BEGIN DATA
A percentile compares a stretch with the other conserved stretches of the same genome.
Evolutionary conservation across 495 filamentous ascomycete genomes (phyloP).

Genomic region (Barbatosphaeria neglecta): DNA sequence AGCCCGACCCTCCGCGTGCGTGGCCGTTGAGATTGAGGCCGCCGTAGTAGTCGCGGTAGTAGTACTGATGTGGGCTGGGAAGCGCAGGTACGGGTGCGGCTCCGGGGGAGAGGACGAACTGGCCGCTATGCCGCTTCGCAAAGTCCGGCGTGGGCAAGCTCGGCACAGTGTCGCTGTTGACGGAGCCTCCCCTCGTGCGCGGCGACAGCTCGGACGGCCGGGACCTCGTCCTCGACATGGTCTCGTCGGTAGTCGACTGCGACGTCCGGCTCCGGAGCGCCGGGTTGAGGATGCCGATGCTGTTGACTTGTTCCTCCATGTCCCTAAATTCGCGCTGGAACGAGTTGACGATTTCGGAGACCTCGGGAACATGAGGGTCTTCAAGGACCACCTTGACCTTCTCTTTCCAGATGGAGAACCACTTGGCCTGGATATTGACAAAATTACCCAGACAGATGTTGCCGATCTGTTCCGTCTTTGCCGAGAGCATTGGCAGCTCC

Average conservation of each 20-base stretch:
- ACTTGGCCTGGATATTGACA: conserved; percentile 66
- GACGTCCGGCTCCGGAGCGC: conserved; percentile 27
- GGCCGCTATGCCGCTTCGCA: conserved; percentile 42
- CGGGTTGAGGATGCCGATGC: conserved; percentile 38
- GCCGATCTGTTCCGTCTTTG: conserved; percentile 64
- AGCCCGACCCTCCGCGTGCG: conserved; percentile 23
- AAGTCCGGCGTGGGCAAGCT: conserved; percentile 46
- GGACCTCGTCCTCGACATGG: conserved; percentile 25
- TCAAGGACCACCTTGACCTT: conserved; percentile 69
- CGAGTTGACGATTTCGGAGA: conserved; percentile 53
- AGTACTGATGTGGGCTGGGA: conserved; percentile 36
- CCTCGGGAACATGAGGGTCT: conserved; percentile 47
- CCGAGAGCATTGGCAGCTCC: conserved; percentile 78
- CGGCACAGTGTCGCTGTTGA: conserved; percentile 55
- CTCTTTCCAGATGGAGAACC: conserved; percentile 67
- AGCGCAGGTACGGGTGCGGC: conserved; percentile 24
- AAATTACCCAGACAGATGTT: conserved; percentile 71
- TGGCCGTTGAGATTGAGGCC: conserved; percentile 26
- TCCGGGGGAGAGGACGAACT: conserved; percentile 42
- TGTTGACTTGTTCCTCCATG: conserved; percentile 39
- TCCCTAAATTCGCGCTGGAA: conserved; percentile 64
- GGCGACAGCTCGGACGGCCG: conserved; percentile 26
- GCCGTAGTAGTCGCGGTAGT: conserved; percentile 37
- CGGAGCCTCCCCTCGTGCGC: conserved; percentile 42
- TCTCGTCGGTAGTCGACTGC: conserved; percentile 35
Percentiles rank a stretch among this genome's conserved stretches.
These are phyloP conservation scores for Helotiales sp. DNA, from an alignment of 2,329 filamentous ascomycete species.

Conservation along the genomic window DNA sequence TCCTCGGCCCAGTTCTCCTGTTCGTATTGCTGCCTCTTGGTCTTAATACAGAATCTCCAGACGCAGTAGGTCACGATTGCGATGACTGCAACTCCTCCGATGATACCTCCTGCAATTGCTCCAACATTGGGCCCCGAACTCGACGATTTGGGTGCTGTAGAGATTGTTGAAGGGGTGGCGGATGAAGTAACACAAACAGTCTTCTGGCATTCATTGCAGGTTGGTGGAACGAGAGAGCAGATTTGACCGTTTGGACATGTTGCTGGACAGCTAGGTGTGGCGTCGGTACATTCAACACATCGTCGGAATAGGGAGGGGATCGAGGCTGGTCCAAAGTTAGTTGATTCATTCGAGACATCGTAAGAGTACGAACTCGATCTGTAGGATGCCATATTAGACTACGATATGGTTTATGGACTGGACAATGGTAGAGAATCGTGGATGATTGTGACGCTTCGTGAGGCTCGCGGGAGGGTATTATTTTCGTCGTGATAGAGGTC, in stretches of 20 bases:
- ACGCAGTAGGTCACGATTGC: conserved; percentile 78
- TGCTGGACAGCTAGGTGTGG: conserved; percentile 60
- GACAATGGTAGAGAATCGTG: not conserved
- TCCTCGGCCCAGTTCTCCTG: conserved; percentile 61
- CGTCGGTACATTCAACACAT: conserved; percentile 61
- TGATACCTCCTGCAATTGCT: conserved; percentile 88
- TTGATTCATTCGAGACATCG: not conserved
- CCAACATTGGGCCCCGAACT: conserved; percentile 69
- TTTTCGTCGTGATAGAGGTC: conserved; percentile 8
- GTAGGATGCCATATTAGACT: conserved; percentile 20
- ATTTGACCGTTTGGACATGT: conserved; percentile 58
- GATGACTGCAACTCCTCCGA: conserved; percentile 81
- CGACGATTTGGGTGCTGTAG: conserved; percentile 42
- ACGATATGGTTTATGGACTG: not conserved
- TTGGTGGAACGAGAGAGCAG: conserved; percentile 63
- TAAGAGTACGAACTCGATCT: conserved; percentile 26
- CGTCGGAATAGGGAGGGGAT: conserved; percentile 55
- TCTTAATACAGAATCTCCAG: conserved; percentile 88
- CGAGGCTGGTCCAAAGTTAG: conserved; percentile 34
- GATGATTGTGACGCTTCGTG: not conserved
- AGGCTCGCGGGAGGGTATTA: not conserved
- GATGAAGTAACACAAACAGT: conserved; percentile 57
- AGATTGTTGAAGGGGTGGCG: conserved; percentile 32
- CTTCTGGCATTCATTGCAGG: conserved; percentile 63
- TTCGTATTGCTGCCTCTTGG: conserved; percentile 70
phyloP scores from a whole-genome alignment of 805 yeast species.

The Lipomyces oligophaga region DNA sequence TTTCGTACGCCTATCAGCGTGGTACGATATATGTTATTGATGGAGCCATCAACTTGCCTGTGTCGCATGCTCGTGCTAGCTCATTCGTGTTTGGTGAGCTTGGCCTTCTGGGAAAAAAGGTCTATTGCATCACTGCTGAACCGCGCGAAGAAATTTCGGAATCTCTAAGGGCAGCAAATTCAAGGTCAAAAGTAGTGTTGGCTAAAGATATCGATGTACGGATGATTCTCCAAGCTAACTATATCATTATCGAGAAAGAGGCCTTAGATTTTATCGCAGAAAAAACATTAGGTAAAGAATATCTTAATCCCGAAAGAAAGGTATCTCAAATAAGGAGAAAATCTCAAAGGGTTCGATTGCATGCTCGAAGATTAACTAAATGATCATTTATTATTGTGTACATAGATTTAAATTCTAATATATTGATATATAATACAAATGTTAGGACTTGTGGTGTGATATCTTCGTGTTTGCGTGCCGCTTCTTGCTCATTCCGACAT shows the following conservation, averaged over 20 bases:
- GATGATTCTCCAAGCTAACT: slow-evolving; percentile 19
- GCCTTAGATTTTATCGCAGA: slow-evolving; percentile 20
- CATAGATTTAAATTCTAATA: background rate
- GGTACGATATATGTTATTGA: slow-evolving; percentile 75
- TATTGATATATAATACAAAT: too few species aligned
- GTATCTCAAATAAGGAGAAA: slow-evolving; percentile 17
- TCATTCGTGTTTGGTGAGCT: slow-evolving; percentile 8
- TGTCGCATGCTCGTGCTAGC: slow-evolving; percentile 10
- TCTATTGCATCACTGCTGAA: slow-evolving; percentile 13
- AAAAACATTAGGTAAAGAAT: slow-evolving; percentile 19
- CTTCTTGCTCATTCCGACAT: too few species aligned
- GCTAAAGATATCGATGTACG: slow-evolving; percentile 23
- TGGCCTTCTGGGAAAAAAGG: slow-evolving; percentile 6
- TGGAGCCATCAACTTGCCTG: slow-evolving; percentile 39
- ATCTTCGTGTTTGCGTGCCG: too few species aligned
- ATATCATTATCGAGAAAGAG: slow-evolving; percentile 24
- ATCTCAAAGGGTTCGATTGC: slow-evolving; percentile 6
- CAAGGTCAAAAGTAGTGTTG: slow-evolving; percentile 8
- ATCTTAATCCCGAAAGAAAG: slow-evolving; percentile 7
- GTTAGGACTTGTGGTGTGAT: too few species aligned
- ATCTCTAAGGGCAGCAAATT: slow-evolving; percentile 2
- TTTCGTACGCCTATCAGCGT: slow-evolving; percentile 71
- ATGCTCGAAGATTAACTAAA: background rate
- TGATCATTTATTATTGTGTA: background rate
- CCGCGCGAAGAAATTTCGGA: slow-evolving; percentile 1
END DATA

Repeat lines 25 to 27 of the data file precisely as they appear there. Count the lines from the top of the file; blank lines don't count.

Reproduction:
- TCCCTAAATTCGCGCTGGAA: conserved; percentile 64
- GGCGACAGCTCGGACGGCCG: conserved; percentile 26
- GCCGTAGTAGTCGCGGTAGT: conserved; percentile 37